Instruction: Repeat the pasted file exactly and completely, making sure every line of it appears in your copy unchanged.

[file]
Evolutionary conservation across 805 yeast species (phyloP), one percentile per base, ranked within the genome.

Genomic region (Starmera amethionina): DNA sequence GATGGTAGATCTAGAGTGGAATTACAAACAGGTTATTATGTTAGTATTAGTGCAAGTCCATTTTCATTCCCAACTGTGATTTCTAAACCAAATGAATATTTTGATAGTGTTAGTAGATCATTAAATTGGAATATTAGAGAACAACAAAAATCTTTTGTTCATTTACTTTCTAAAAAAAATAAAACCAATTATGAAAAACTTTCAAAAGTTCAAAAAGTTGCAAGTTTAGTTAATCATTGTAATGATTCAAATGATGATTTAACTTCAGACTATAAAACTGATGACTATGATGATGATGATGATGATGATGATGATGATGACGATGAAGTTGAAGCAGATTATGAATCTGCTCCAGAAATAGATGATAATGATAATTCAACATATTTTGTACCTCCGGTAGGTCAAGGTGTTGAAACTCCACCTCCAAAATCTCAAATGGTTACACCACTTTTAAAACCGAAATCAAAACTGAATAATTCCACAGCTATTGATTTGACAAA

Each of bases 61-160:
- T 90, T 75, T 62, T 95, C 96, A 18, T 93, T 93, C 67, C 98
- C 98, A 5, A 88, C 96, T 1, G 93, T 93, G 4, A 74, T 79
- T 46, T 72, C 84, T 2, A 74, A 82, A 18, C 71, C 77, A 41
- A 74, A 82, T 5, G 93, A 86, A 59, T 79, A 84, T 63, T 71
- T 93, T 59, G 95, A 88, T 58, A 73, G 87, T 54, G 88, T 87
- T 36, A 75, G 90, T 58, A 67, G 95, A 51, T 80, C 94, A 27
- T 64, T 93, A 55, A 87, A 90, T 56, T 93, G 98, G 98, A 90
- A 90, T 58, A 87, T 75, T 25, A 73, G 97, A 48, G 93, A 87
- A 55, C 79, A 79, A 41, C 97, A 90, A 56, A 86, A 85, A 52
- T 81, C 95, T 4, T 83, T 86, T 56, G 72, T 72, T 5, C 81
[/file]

Evolutionary conservation across 805 yeast species (phyloP), one percentile per base, ranked within the genome.

Genomic region (Starmera amethionina): DNA sequence GATGGTAGATCTAGAGTGGAATTACAAACAGGTTATTATGTTAGTATTAGTGCAAGTCCATTTTCATTCCCAACTGTGATTTCTAAACCAAATGAATATTTTGATAGTGTTAGTAGATCATTAAATTGGAATATTAGAGAACAACAAAAATCTTTTGTTCATTTACTTTCTAAAAAAAATAAAACCAATTATGAAAAACTTTCAAAAGTTCAAAAAGTTGCAAGTTTAGTTAATCATTGTAATGATTCAAATGATGATTTAACTTCAGACTATAAAACTGATGACTATGATGATGATGATGATGATGATGATGATGATGACGATGAAGTTGAAGCAGATTATGAATCTGCTCCAGAAATAGATGATAATGATAATTCAACATATTTTGTACCTCCGGTAGGTCAAGGTGTTGAAACTCCACCTCCAAAATCTCAAATGGTTACACCACTTTTAAAACCGAAATCAAAACTGAATAATTCCACAGCTATTGATTTGACAAA

Each of bases 61-160:
- T 90, T 75, T 62, T 95, C 96, A 18, T 93, T 93, C 67, C 98
- C 98, A 5, A 88, C 96, T 1, G 93, T 93, G 4, A 74, T 79
- T 46, T 72, C 84, T 2, A 74, A 82, A 18, C 71, C 77, A 41
- A 74, A 82, T 5, G 93, A 86, A 59, T 79, A 84, T 63, T 71
- T 93, T 59, G 95, A 88, T 58, A 73, G 87, T 54, G 88, T 87
- T 36, A 75, G 90, T 58, A 67, G 95, A 51, T 80, C 94, A 27
- T 64, T 93, A 55, A 87, A 90, T 56, T 93, G 98, G 98, A 90
- A 90, T 58, A 87, T 75, T 25, A 73, G 97, A 48, G 93, A 87
- A 55, C 79, A 79, A 41, C 97, A 90, A 56, A 86, A 85, A 52
- T 81, C 95, T 4, T 83, T 86, T 56, G 72, T 72, T 5, C 81